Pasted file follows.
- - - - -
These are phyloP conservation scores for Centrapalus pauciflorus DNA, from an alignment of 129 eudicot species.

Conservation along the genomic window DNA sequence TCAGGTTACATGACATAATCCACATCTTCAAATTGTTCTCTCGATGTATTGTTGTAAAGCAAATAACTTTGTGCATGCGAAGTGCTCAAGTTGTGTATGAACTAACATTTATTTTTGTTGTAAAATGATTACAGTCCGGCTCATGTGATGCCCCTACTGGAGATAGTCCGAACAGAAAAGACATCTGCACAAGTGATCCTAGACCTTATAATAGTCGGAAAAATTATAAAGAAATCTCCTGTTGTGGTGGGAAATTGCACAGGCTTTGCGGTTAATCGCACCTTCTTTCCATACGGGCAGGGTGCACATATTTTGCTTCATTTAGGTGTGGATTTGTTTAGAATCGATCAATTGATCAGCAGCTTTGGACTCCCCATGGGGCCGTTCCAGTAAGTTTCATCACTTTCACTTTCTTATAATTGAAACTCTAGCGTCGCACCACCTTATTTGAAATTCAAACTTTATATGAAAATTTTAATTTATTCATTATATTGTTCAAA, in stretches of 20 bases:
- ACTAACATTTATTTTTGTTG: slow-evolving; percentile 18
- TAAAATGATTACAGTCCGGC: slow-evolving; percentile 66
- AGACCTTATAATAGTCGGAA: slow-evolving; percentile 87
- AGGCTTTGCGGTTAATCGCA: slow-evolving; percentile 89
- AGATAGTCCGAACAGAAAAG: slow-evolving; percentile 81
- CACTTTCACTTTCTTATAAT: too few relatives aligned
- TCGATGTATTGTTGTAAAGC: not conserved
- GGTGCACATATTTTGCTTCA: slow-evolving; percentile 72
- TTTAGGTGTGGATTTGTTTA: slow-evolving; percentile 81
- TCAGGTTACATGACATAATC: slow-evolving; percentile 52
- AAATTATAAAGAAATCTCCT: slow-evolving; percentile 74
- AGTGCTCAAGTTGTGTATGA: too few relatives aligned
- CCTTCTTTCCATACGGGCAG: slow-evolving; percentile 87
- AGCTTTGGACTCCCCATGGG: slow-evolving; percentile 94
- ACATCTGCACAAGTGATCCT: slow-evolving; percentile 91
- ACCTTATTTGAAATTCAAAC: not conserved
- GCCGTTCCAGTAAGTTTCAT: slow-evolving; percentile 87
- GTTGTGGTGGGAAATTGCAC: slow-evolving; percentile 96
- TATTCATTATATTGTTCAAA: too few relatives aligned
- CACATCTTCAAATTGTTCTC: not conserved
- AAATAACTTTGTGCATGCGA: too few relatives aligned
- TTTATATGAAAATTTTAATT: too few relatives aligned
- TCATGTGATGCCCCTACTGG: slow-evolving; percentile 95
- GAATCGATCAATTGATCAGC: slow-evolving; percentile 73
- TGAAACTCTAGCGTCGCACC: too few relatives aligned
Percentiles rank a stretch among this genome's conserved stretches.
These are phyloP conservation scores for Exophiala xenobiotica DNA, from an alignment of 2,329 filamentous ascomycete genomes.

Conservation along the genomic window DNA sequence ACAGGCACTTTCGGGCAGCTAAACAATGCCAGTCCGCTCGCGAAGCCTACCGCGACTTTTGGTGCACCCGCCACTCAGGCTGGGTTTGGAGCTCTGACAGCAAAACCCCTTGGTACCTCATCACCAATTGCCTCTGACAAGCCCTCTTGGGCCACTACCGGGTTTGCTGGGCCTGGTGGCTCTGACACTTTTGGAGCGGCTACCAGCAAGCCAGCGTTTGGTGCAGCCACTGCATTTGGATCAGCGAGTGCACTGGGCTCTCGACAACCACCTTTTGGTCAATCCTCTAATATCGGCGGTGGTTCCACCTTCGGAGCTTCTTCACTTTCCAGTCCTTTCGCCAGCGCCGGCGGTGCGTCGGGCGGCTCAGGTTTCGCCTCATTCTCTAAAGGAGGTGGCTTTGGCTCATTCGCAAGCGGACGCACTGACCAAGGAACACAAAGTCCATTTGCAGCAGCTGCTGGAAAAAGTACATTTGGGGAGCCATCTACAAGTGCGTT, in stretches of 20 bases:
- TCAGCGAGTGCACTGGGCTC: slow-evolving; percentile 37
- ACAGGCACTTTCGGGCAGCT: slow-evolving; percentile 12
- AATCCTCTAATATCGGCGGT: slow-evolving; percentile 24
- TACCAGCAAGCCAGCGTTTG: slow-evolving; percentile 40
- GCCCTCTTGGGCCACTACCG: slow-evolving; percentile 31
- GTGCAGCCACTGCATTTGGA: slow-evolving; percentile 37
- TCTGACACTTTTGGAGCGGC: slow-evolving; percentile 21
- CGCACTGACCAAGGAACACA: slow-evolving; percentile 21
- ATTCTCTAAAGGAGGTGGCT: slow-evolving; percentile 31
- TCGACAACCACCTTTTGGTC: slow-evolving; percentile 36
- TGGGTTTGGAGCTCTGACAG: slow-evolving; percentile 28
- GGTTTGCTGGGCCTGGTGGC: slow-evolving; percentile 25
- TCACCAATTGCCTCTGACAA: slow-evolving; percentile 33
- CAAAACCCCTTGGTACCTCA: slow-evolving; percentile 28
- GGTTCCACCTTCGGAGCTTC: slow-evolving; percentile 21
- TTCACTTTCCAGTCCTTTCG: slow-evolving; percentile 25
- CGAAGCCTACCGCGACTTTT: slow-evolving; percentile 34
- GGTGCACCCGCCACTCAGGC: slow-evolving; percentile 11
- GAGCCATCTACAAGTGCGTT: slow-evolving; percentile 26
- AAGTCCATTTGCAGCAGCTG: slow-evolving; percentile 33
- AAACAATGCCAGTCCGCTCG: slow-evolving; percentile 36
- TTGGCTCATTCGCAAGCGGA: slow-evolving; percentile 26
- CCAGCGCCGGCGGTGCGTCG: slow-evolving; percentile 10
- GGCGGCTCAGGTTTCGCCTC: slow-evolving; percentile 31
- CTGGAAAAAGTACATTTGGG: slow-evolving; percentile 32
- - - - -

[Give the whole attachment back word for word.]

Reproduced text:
These are phyloP conservation scores for Centrapalus pauciflorus DNA, from an alignment of 129 eudicot species.

Conservation along the genomic window DNA sequence TCAGGTTACATGACATAATCCACATCTTCAAATTGTTCTCTCGATGTATTGTTGTAAAGCAAATAACTTTGTGCATGCGAAGTGCTCAAGTTGTGTATGAACTAACATTTATTTTTGTTGTAAAATGATTACAGTCCGGCTCATGTGATGCCCCTACTGGAGATAGTCCGAACAGAAAAGACATCTGCACAAGTGATCCTAGACCTTATAATAGTCGGAAAAATTATAAAGAAATCTCCTGTTGTGGTGGGAAATTGCACAGGCTTTGCGGTTAATCGCACCTTCTTTCCATACGGGCAGGGTGCACATATTTTGCTTCATTTAGGTGTGGATTTGTTTAGAATCGATCAATTGATCAGCAGCTTTGGACTCCCCATGGGGCCGTTCCAGTAAGTTTCATCACTTTCACTTTCTTATAATTGAAACTCTAGCGTCGCACCACCTTATTTGAAATTCAAACTTTATATGAAAATTTTAATTTATTCATTATATTGTTCAAA, in stretches of 20 bases:
- ACTAACATTTATTTTTGTTG: slow-evolving; percentile 18
- TAAAATGATTACAGTCCGGC: slow-evolving; percentile 66
- AGACCTTATAATAGTCGGAA: slow-evolving; percentile 87
- AGGCTTTGCGGTTAATCGCA: slow-evolving; percentile 89
- AGATAGTCCGAACAGAAAAG: slow-evolving; percentile 81
- CACTTTCACTTTCTTATAAT: too few relatives aligned
- TCGATGTATTGTTGTAAAGC: not conserved
- GGTGCACATATTTTGCTTCA: slow-evolving; percentile 72
- TTTAGGTGTGGATTTGTTTA: slow-evolving; percentile 81
- TCAGGTTACATGACATAATC: slow-evolving; percentile 52
- AAATTATAAAGAAATCTCCT: slow-evolving; percentile 74
- AGTGCTCAAGTTGTGTATGA: too few relatives aligned
- CCTTCTTTCCATACGGGCAG: slow-evolving; percentile 87
- AGCTTTGGACTCCCCATGGG: slow-evolving; percentile 94
- ACATCTGCACAAGTGATCCT: slow-evolving; percentile 91
- ACCTTATTTGAAATTCAAAC: not conserved
- GCCGTTCCAGTAAGTTTCAT: slow-evolving; percentile 87
- GTTGTGGTGGGAAATTGCAC: slow-evolving; percentile 96
- TATTCATTATATTGTTCAAA: too few relatives aligned
- CACATCTTCAAATTGTTCTC: not conserved
- AAATAACTTTGTGCATGCGA: too few relatives aligned
- TTTATATGAAAATTTTAATT: too few relatives aligned
- TCATGTGATGCCCCTACTGG: slow-evolving; percentile 95
- GAATCGATCAATTGATCAGC: slow-evolving; percentile 73
- TGAAACTCTAGCGTCGCACC: too few relatives aligned
Percentiles rank a stretch among this genome's conserved stretches.
These are phyloP conservation scores for Exophiala xenobiotica DNA, from an alignment of 2,329 filamentous ascomycete genomes.

Conservation along the genomic window DNA sequence ACAGGCACTTTCGGGCAGCTAAACAATGCCAGTCCGCTCGCGAAGCCTACCGCGACTTTTGGTGCACCCGCCACTCAGGCTGGGTTTGGAGCTCTGACAGCAAAACCCCTTGGTACCTCATCACCAATTGCCTCTGACAAGCCCTCTTGGGCCACTACCGGGTTTGCTGGGCCTGGTGGCTCTGACACTTTTGGAGCGGCTACCAGCAAGCCAGCGTTTGGTGCAGCCACTGCATTTGGATCAGCGAGTGCACTGGGCTCTCGACAACCACCTTTTGGTCAATCCTCTAATATCGGCGGTGGTTCCACCTTCGGAGCTTCTTCACTTTCCAGTCCTTTCGCCAGCGCCGGCGGTGCGTCGGGCGGCTCAGGTTTCGCCTCATTCTCTAAAGGAGGTGGCTTTGGCTCATTCGCAAGCGGACGCACTGACCAAGGAACACAAAGTCCATTTGCAGCAGCTGCTGGAAAAAGTACATTTGGGGAGCCATCTACAAGTGCGTT, in stretches of 20 bases:
- TCAGCGAGTGCACTGGGCTC: slow-evolving; percentile 37
- ACAGGCACTTTCGGGCAGCT: slow-evolving; percentile 12
- AATCCTCTAATATCGGCGGT: slow-evolving; percentile 24
- TACCAGCAAGCCAGCGTTTG: slow-evolving; percentile 40
- GCCCTCTTGGGCCACTACCG: slow-evolving; percentile 31
- GTGCAGCCACTGCATTTGGA: slow-evolving; percentile 37
- TCTGACACTTTTGGAGCGGC: slow-evolving; percentile 21
- CGCACTGACCAAGGAACACA: slow-evolving; percentile 21
- ATTCTCTAAAGGAGGTGGCT: slow-evolving; percentile 31
- TCGACAACCACCTTTTGGTC: slow-evolving; percentile 36
- TGGGTTTGGAGCTCTGACAG: slow-evolving; percentile 28
- GGTTTGCTGGGCCTGGTGGC: slow-evolving; percentile 25
- TCACCAATTGCCTCTGACAA: slow-evolving; percentile 33
- CAAAACCCCTTGGTACCTCA: slow-evolving; percentile 28
- GGTTCCACCTTCGGAGCTTC: slow-evolving; percentile 21
- TTCACTTTCCAGTCCTTTCG: slow-evolving; percentile 25
- CGAAGCCTACCGCGACTTTT: slow-evolving; percentile 34
- GGTGCACCCGCCACTCAGGC: slow-evolving; percentile 11
- GAGCCATCTACAAGTGCGTT: slow-evolving; percentile 26
- AAGTCCATTTGCAGCAGCTG: slow-evolving; percentile 33
- AAACAATGCCAGTCCGCTCG: slow-evolving; percentile 36
- TTGGCTCATTCGCAAGCGGA: slow-evolving; percentile 26
- CCAGCGCCGGCGGTGCGTCG: slow-evolving; percentile 10
- GGCGGCTCAGGTTTCGCCTC: slow-evolving; percentile 31
- CTGGAAAAAGTACATTTGGG: slow-evolving; percentile 32